“This is an incredible victory for Ruby, who has been in the struggle for so long. It’s also something that can and should happen for everyone facing the loss of a home right now,” said Susan Kikuchi, an organizer with Occupy Homes MN.

Ruby, a hairdresser whose home of 17 years is the center of her family life, fell into foreclosure  after years of struggling with inflated payments in an adjustable rate mortgage, a predatory lending practice which is now illegal. She eventually received a trial modification and complied with its requirements for 12 months, but was dropped from the program anyway.

As though her struggle with the banks weren’t enough, Ruby’s home was damaged by the tornado that swept through North Minneapolis in 2011. Despite the uncertain future of her home, she threw herself into the project of repairing the home, a pillar for her family and a symbol of her community’s resilience despite disaster.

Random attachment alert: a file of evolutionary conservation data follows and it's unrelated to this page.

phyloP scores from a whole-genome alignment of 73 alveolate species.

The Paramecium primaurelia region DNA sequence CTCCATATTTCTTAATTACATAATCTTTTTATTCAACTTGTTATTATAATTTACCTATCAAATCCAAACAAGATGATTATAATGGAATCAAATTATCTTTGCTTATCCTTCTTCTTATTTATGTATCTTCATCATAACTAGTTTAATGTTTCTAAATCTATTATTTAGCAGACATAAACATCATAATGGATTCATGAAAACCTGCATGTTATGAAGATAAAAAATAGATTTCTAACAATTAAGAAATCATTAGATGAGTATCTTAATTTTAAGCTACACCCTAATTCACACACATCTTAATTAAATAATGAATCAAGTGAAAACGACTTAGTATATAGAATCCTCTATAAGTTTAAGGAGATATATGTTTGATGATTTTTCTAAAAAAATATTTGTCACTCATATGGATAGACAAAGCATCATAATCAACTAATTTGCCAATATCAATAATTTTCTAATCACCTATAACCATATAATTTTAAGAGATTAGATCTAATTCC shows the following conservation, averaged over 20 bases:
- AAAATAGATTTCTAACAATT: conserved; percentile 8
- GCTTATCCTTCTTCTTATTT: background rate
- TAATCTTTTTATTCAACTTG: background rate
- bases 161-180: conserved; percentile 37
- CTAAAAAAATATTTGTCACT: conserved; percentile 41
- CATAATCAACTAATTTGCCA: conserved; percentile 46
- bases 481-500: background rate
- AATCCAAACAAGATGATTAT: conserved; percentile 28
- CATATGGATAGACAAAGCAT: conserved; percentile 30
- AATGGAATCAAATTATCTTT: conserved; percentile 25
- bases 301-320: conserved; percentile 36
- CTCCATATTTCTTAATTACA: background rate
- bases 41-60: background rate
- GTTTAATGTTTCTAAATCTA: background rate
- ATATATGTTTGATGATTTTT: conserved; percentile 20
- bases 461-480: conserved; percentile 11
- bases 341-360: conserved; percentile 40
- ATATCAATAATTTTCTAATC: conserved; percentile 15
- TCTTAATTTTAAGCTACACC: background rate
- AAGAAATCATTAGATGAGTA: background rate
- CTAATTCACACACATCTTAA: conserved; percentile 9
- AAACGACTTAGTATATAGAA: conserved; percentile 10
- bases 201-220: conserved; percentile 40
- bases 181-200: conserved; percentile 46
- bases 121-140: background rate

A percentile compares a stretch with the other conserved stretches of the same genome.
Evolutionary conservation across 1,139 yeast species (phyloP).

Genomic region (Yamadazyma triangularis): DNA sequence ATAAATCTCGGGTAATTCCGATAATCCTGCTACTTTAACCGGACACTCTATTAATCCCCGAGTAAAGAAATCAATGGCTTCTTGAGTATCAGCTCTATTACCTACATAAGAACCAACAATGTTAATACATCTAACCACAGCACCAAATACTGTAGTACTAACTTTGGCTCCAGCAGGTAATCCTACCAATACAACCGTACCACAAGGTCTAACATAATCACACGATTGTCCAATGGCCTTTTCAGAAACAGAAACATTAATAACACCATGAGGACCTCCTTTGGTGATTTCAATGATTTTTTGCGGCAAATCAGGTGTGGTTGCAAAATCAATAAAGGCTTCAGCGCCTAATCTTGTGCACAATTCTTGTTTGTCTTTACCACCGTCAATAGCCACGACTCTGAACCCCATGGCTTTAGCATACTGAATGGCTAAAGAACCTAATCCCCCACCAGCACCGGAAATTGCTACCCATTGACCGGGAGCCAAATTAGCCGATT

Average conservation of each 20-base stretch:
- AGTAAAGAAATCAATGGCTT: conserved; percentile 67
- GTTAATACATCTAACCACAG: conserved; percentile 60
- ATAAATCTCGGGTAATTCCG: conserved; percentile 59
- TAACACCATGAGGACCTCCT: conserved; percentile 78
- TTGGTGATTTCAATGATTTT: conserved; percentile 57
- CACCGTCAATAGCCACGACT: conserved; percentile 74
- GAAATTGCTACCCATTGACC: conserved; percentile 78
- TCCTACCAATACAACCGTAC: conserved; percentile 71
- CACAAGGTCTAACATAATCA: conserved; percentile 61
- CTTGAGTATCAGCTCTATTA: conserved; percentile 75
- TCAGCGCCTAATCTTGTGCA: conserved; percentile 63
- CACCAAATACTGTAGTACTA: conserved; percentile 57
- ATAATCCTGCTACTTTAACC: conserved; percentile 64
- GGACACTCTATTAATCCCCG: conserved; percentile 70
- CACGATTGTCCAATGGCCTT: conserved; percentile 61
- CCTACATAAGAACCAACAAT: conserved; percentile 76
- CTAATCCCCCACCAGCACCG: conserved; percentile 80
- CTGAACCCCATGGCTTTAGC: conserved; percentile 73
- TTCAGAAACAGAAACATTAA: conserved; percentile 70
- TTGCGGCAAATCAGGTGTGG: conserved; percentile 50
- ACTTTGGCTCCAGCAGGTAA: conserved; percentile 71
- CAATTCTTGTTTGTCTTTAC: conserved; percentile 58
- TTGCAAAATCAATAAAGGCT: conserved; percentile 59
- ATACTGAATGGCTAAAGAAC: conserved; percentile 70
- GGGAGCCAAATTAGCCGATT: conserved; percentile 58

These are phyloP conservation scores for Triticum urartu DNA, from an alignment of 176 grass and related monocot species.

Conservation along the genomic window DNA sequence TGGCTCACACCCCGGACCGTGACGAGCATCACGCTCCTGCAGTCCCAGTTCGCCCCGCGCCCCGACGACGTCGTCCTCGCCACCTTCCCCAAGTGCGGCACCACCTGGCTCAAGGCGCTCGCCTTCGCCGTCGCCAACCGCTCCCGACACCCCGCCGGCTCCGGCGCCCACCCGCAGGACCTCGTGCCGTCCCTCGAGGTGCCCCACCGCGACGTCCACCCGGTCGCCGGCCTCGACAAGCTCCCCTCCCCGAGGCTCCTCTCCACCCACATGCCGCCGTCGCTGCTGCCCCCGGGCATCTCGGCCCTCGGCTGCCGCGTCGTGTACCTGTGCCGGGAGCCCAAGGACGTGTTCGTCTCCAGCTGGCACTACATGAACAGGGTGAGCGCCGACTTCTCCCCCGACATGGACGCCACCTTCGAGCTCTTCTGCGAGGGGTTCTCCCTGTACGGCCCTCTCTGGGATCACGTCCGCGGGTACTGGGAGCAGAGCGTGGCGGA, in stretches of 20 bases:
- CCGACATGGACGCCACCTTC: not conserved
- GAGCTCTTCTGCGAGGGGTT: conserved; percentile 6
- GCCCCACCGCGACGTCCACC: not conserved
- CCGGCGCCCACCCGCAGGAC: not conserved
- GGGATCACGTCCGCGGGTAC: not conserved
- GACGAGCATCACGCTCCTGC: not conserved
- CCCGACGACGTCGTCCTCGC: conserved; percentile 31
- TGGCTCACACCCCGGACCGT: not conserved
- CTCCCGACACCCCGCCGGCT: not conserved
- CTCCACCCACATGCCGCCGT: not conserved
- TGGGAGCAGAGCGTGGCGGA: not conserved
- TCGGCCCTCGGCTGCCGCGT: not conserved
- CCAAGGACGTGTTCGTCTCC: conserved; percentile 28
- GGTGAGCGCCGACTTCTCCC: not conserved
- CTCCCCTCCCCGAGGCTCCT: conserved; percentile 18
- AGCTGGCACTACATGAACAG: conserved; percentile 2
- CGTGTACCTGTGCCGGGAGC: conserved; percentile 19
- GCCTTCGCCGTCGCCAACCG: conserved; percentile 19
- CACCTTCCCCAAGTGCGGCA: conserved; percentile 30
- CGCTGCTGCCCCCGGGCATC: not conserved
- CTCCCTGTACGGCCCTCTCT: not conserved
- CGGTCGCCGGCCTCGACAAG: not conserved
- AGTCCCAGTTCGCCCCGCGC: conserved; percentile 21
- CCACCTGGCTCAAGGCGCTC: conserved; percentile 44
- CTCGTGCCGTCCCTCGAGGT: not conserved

“Had it not been for my faith, I could not have made it through,” said Ruby, a deacon in her north Minneapolis church. She found herself relying on comforting words from a Muslim friend: “God is bigger than Bank of America.”

When Ruby began working with Occupy Homes MN and Neighborhoods Organizing for Change 6 months ago, she felt her shame dissolve. “It generated a fight in me,” she said. “I didn’t realize there were so many people in the same situation, that it wasn’t just me.”

Last week Occupy Homes MN held a week of action demanding that Bank of America renegotiate with the “Minnesota 5,” five homeowners who can all afford to pay their mortgage. The week of action included a call-in drive, a meeting with an executive in Apple Valley, and a banner drop over a busy Minneapolis intersection.

On Friday, the last day of the week of action, Ruby learned that her sheriff sale, scheduled just a few days away, had been canceled, and that her loan modification had been approved. “My first reaction wasn’t to laugh, jump, and shout–I had an outburst of tears of relief that justice had prevailed,” said Ruby. “I felt both joy and pain, because everyone should get this deal.”